Introduction

The critical pursuit of advertising

Mark Miller

Research output: Contribution to journalArticle

Abstract

‘The Advertising man’, wrote J. George Frederick, one of advertising's most prolific boosters, in I925, ‘can mass the one thousand and one methods of advertising into a concentrated volume of appeal which will make the people absorb his thought as though through the air they breathe, and as naturally.’ 1 From the end of the Great War to the beginning of the Great Depression, the proponents of American business published many such euphoric claims about the vast capabilities of modern advertising, which had lately come into its own as the motive power of an emergent consumer culture. According to the many authors of that collective panegyric, advertising was a force that would fulfil the long project of Western civilization, painlessly bettering the mass of mankind, bringing peace and prosperity to all, and with the1utmost efficiency.

Original languageEnglish (US)
Pages (from-to)319-324
Number of pages6
JournalWord and Image
Volume1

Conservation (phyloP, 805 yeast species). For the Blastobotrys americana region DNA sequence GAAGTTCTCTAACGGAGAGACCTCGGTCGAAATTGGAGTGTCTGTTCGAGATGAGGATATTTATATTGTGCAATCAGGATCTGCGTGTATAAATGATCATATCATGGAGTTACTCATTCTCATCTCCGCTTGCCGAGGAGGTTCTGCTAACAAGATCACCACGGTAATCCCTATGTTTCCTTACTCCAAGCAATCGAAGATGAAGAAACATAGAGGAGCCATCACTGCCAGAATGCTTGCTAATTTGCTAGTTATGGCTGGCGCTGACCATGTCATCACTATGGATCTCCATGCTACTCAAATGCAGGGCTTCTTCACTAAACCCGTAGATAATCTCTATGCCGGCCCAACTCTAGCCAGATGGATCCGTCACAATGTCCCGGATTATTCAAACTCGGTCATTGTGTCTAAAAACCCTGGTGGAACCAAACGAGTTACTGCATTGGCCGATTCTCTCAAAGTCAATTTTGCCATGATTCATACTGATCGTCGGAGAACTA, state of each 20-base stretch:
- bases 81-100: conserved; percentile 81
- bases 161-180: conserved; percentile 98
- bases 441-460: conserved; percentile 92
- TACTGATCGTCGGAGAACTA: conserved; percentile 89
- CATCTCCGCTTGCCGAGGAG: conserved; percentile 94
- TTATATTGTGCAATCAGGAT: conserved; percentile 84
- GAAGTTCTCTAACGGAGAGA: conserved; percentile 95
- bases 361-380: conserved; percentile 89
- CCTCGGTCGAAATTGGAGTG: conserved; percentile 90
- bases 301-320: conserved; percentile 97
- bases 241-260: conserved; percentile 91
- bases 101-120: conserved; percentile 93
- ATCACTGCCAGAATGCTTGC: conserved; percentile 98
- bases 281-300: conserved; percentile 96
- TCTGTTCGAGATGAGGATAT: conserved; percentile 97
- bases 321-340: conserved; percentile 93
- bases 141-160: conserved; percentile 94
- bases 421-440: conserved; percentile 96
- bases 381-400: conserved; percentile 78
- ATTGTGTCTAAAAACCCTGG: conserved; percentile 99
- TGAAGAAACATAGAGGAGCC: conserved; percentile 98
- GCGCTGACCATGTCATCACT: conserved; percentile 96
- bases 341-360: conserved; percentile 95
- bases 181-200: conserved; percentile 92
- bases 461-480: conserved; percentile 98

Issue number4
DOIs
StatePublished - 1985

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Great Depression
prosperity
civilization
appeal
peace
air
Pursuit
efficiency
Western Civilization
Consumer Culture
World War I
Peace
Prosperity
Air
Panegyric
Thought
Mankind

ASJC Scopus subject areas

  • Visual Arts and Performing Arts
  • Language and Linguistics
  • Literature and Literary Theory
  • Linguistics and Language

Cite this

Introduction : The critical pursuit of advertising. / Miller, Mark.

In: Word and Image, Vol. 1, No. 4, 1985, p. 319-324.

Research output: Contribution to journalArticle

Miller, Mark. / Introduction : The critical pursuit of advertising. In: Word and Image. 1985 ; Vol. 1, No. 4. pp. 319-324.
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